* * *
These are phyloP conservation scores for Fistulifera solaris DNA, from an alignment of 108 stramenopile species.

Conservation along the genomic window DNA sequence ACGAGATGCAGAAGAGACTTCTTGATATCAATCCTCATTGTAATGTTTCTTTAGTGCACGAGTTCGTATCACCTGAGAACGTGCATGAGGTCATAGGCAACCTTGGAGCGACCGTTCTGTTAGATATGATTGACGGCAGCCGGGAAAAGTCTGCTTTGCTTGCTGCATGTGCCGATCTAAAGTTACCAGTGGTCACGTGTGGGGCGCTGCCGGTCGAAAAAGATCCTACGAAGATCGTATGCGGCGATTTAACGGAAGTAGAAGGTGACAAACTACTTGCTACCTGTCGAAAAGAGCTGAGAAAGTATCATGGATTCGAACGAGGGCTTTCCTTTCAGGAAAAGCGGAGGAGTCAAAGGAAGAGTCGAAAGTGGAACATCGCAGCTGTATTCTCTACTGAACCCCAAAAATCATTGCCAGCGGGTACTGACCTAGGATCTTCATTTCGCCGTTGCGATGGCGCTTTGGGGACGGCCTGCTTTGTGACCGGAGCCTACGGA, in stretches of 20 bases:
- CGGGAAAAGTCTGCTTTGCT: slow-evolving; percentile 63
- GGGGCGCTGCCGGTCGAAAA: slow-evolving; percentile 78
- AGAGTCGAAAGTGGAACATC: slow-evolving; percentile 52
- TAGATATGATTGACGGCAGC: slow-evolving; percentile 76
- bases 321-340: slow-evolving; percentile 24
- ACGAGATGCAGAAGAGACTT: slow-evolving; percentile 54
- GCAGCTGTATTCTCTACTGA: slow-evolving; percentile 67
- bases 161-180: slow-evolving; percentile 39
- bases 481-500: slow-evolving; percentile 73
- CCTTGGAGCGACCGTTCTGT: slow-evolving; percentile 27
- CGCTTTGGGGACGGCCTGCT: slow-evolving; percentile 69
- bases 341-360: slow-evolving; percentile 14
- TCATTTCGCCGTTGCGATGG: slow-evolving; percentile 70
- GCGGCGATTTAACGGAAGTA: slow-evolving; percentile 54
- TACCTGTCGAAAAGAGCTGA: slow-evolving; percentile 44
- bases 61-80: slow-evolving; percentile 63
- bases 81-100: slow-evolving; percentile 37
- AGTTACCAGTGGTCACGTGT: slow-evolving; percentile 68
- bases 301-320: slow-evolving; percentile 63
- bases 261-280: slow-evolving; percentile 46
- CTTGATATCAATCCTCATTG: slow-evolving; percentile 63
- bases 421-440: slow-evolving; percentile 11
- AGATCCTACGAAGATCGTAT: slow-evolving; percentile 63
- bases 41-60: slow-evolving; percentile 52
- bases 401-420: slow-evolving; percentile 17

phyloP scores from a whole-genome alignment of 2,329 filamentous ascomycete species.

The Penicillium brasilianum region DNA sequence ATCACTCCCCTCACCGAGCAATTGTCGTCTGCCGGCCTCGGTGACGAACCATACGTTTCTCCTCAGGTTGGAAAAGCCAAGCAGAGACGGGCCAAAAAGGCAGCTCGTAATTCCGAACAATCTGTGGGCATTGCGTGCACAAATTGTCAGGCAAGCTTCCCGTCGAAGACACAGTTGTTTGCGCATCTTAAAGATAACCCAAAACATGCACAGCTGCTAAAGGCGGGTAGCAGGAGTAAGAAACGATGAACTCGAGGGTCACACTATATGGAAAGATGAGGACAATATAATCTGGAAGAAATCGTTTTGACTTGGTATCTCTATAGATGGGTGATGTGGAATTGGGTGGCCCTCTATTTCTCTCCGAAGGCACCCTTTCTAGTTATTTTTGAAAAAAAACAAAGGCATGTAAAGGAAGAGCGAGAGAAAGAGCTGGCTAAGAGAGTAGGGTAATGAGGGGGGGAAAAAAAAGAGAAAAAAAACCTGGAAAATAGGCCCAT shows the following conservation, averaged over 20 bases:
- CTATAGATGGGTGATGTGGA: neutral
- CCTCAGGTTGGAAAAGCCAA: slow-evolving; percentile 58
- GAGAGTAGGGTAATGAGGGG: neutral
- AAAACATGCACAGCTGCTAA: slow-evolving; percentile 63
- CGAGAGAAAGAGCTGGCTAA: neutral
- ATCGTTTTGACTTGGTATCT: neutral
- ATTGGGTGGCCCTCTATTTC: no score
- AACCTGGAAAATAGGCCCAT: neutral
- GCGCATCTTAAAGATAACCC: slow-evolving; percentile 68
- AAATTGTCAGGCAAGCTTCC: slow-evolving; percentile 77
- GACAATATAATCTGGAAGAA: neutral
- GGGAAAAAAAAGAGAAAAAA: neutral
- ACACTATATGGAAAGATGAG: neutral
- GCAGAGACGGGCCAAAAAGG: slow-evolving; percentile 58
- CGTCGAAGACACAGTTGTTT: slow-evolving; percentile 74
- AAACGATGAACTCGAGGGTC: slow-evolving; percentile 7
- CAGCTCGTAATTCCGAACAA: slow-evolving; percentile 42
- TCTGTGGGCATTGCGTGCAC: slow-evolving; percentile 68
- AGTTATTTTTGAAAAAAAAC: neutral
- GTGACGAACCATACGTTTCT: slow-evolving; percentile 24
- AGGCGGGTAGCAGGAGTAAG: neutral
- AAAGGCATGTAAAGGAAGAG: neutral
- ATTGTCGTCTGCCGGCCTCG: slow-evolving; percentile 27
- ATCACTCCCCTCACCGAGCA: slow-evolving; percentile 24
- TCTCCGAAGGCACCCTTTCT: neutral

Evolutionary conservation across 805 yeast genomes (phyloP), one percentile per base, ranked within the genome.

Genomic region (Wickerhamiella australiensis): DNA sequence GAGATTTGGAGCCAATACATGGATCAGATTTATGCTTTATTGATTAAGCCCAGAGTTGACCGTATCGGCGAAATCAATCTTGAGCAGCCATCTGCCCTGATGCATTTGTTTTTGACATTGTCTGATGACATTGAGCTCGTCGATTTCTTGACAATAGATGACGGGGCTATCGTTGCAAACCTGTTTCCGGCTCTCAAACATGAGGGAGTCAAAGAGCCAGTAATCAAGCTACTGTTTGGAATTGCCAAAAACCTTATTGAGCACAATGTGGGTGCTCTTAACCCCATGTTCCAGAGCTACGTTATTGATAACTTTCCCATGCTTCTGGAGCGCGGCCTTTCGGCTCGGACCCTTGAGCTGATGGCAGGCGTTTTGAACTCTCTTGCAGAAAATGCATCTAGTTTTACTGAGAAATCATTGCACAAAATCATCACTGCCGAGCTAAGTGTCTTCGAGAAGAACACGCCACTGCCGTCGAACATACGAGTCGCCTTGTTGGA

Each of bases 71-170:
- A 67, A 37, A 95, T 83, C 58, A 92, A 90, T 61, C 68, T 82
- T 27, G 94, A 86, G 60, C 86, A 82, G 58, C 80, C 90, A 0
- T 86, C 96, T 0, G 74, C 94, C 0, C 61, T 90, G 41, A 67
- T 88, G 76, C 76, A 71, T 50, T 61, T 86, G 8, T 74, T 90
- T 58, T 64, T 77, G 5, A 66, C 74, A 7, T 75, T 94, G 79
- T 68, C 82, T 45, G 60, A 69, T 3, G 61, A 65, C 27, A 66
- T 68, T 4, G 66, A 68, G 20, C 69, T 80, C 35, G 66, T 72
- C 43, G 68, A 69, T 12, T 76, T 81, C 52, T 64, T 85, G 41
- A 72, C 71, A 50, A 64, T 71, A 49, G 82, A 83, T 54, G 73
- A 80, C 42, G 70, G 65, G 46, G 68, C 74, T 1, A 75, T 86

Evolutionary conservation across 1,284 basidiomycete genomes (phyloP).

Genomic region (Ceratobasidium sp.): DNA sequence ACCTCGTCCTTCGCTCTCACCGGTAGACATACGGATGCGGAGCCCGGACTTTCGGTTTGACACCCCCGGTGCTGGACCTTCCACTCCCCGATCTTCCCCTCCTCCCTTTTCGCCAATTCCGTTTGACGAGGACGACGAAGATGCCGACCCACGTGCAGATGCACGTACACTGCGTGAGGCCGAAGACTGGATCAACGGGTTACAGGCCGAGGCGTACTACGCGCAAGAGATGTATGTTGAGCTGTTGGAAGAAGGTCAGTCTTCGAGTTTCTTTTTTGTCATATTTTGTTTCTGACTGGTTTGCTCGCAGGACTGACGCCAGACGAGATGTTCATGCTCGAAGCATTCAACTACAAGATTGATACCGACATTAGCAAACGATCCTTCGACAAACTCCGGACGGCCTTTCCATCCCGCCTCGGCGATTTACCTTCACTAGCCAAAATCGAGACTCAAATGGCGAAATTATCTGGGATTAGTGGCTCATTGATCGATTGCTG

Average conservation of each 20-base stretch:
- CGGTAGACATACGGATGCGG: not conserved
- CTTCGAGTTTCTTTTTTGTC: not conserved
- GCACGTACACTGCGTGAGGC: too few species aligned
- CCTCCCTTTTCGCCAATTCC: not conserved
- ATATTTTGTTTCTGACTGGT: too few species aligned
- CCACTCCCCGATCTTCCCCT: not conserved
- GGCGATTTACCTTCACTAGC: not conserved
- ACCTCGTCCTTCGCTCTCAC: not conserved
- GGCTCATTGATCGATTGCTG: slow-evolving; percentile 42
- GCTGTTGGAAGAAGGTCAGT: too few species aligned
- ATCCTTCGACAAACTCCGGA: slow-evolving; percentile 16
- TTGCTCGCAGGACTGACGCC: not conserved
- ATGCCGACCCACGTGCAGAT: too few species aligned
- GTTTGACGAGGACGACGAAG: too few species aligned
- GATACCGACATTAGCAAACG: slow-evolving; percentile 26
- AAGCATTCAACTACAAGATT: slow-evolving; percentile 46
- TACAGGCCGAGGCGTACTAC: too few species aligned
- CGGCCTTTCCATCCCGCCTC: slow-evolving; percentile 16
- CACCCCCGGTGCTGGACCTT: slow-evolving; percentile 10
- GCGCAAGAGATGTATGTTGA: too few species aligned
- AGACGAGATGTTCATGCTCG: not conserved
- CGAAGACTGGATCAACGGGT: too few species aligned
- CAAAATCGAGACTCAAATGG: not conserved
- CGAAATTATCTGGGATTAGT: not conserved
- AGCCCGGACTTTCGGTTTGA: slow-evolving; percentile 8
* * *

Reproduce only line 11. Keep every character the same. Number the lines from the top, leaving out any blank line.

- bases 481-500: slow-evolving; percentile 73